Officials: Rental ordinance works
Since the city rental ordinance passed in the fall by City Council went into effect Jan. 1, the administrator in charge of the city Bureau of Codes said his enforcement officers have begun a regular daily routine of responding to complaints sent into the office.
Enforcement officers are issuing citations and shutting down properties in violation of the new law, according to Joseph Gerardi, city codes administrator, who provided an update Monday.
The city issued 17 citations – for failure to hold a license and failure to have properties inspected – since Jan. 1, Gerardi said.
Two properties were shut down, one at 627 First Ave. on Jan. 2, but that property was re-opened the next day, he said.
Another property at 646 Braine St. was ordered closed Jan. 16. The owner never had it inspected, and when checked, the building had no heat, it had sanitation issues and an unregistered and unlicensed vehicle parked outside, Gerardi said. Two renters lost their place of residence in the closure, he said.
The ordinance requires landlords and owners of rental properties to register addresses and the number of occupants in each building with codes. It gives broader powers to codes officers, enabling them to shut down a property upon issuance of three successive building code violations or one single firearms or felony drug arrest for up to six months, also taking the license of the landlord away for a period of time.
Asked about the success of the registration process, Gerardi said about 90 percent of the properties have been registered.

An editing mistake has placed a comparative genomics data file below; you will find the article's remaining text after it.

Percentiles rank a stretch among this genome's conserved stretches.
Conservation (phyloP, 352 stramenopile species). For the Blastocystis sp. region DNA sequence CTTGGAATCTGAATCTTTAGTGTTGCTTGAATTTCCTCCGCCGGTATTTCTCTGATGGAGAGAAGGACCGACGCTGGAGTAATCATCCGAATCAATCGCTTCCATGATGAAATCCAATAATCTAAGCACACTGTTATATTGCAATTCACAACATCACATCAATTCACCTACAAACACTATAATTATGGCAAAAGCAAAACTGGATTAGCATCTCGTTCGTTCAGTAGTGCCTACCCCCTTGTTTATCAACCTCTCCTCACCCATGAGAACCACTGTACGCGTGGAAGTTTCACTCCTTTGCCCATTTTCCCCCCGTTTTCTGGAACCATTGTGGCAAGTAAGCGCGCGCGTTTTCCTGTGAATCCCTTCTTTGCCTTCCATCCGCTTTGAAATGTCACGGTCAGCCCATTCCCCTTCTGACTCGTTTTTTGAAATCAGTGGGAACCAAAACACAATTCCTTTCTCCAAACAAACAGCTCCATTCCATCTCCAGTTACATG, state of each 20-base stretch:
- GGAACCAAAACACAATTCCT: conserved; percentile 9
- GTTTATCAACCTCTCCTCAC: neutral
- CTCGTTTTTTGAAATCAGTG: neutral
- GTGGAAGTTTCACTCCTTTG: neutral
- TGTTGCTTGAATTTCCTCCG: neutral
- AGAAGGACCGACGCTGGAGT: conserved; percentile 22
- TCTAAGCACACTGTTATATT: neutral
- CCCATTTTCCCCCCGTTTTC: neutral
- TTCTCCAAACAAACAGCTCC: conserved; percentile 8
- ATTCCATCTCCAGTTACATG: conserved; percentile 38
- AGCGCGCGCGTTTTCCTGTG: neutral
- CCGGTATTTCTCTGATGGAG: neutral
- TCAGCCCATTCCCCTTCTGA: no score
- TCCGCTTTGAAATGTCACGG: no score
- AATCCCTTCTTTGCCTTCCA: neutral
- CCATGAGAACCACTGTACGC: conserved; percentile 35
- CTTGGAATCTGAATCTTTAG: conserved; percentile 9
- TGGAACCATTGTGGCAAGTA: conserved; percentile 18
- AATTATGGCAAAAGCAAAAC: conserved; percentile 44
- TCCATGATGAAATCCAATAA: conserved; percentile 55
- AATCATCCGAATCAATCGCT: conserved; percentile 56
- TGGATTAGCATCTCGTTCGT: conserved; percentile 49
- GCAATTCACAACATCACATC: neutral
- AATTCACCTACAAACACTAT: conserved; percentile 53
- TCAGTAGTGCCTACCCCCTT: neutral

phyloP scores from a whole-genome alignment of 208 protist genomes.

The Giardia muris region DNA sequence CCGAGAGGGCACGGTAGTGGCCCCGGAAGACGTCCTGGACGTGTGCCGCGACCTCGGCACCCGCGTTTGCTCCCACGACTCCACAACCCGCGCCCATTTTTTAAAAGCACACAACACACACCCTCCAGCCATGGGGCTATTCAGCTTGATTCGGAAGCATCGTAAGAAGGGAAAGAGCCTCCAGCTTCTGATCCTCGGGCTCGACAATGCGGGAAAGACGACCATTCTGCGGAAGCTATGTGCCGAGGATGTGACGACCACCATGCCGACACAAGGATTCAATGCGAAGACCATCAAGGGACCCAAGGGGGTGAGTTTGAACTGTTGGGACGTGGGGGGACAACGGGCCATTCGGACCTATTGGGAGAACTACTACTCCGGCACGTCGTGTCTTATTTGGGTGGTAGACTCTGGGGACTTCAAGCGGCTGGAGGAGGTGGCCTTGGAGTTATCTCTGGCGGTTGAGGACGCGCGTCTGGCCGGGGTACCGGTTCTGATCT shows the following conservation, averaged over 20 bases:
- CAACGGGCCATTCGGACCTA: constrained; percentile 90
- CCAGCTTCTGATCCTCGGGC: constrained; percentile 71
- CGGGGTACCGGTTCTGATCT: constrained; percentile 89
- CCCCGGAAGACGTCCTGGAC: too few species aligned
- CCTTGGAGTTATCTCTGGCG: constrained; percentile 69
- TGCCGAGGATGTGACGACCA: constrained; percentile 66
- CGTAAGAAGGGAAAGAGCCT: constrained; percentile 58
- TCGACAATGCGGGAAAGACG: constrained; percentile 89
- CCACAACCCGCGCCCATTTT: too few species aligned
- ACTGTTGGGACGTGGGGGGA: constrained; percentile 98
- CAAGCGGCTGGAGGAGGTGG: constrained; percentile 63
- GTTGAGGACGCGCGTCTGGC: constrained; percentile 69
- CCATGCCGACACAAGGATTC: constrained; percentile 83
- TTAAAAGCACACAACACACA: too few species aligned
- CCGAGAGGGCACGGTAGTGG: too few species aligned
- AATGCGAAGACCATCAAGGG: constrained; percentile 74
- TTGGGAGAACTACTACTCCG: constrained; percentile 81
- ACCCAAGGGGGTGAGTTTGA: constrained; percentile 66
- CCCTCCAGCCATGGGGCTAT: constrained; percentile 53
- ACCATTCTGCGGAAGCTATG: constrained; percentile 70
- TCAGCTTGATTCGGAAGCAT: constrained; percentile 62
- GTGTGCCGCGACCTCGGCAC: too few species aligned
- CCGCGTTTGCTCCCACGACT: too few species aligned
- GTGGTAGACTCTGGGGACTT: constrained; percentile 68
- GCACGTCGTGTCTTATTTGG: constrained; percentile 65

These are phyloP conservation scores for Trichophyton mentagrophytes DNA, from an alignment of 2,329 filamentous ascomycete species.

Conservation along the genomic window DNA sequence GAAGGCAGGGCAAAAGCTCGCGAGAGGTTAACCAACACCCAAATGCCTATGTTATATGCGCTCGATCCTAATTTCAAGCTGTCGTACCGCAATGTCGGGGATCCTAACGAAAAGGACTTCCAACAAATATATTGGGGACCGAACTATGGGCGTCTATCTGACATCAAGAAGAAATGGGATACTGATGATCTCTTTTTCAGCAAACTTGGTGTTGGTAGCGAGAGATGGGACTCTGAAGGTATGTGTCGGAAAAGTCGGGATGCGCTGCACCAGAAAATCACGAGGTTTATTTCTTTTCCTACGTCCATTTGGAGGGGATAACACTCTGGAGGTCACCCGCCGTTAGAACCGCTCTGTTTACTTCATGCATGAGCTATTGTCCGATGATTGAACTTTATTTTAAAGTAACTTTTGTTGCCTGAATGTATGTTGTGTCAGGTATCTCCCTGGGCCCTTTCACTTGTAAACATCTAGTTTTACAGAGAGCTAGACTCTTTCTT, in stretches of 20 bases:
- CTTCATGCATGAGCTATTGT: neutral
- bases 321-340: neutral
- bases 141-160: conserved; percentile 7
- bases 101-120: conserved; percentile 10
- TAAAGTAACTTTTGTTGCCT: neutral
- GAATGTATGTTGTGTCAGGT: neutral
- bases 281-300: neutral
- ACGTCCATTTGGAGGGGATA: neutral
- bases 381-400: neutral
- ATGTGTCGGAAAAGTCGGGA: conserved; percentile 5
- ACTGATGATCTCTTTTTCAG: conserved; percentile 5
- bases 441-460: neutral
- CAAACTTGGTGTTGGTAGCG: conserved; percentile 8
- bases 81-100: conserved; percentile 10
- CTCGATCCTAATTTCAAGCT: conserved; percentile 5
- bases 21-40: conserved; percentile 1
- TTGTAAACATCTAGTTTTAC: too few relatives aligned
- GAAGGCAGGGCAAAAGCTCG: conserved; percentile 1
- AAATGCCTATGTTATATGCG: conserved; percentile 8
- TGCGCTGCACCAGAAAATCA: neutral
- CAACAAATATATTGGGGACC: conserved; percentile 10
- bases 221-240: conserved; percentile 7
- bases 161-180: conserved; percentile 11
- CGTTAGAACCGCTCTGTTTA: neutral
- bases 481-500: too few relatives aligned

Asked about the kind of enforcement actions, Gerardi said the department isn’t picking on people, but is responding to complaints it has received.
“We get a complaint about garbage collecting outside a property and we will respond,” he said.
Some property owners with multiple apartments and rental buildings have not registered the properties, or obtained license or inspection, he said. At least two recently were dealt with by citation and were ordered to make the proper code violation repairs, he said.
Once a complaint is received by Gerardi’s office, the enforcement officer goes out and does an inspection. Should a violation notice be given, the building owner and/or landlord has time to correct the problem, Gerardi said.
The department has posted the following notice on the rental properties where complaints have been investigated: “Being the owner of this rental property, the city is notifying you that three violations of any of the city’s codified ordinance within a six-month period of time will result in the rental unit being shut down for a period of three months. Upon receiving a closure notice you as the owner have a right to appeal the closure notice to the Housing Appeals Board. The appeal must be submitted in writing within 10 days of the closure notice.”
Mayor Gabriel J. Campana said the city continues to collect a list of “shameful” properties of landlords and owners who have ignored repeated warnings to make repairs.
Gerardi said his department can cross-reference what county deed records show and issue the citations to the proper owner of the building.
“The county has 24-hour updates on property owners,” he said. “I believe the ordinance is doing what it was intended to do,” Gerardi said. “We are responding to complaints and doing the inspections of the properties and will continue to enforce the new law.”